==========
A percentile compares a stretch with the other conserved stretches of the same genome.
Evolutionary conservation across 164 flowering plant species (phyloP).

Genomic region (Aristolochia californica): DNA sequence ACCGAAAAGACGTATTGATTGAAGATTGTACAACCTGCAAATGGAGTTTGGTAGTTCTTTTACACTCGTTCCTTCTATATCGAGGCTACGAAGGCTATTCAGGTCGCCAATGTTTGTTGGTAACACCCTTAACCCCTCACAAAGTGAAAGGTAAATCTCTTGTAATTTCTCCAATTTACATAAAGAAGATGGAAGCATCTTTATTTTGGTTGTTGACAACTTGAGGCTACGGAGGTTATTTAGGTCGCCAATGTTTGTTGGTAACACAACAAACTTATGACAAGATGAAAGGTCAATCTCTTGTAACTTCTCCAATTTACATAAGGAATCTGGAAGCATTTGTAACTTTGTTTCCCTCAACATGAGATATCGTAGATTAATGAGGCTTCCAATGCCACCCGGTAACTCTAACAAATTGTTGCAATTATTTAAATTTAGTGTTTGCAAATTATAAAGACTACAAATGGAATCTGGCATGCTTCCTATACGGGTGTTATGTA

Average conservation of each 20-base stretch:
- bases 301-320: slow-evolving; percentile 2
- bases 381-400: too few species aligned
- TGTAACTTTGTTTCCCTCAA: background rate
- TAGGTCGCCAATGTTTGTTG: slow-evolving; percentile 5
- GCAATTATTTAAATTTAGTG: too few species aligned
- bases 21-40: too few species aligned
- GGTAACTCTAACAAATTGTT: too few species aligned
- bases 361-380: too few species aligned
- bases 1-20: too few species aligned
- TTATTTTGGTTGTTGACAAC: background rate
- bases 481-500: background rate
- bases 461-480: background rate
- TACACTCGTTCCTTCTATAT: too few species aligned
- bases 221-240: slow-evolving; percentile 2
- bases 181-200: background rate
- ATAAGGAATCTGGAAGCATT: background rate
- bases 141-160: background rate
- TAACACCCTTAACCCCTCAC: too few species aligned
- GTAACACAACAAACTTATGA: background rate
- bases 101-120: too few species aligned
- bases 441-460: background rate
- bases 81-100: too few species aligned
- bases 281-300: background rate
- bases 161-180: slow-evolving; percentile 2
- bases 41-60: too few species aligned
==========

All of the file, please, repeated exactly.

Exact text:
A percentile compares a stretch with the other conserved stretches of the same genome.
Evolutionary conservation across 164 flowering plant species (phyloP).

Genomic region (Aristolochia californica): DNA sequence ACCGAAAAGACGTATTGATTGAAGATTGTACAACCTGCAAATGGAGTTTGGTAGTTCTTTTACACTCGTTCCTTCTATATCGAGGCTACGAAGGCTATTCAGGTCGCCAATGTTTGTTGGTAACACCCTTAACCCCTCACAAAGTGAAAGGTAAATCTCTTGTAATTTCTCCAATTTACATAAAGAAGATGGAAGCATCTTTATTTTGGTTGTTGACAACTTGAGGCTACGGAGGTTATTTAGGTCGCCAATGTTTGTTGGTAACACAACAAACTTATGACAAGATGAAAGGTCAATCTCTTGTAACTTCTCCAATTTACATAAGGAATCTGGAAGCATTTGTAACTTTGTTTCCCTCAACATGAGATATCGTAGATTAATGAGGCTTCCAATGCCACCCGGTAACTCTAACAAATTGTTGCAATTATTTAAATTTAGTGTTTGCAAATTATAAAGACTACAAATGGAATCTGGCATGCTTCCTATACGGGTGTTATGTA

Average conservation of each 20-base stretch:
- bases 301-320: slow-evolving; percentile 2
- bases 381-400: too few species aligned
- TGTAACTTTGTTTCCCTCAA: background rate
- TAGGTCGCCAATGTTTGTTG: slow-evolving; percentile 5
- GCAATTATTTAAATTTAGTG: too few species aligned
- bases 21-40: too few species aligned
- GGTAACTCTAACAAATTGTT: too few species aligned
- bases 361-380: too few species aligned
- bases 1-20: too few species aligned
- TTATTTTGGTTGTTGACAAC: background rate
- bases 481-500: background rate
- bases 461-480: background rate
- TACACTCGTTCCTTCTATAT: too few species aligned
- bases 221-240: slow-evolving; percentile 2
- bases 181-200: background rate
- ATAAGGAATCTGGAAGCATT: background rate
- bases 141-160: background rate
- TAACACCCTTAACCCCTCAC: too few species aligned
- GTAACACAACAAACTTATGA: background rate
- bases 101-120: too few species aligned
- bases 441-460: background rate
- bases 81-100: too few species aligned
- bases 281-300: background rate
- bases 161-180: slow-evolving; percentile 2
- bases 41-60: too few species aligned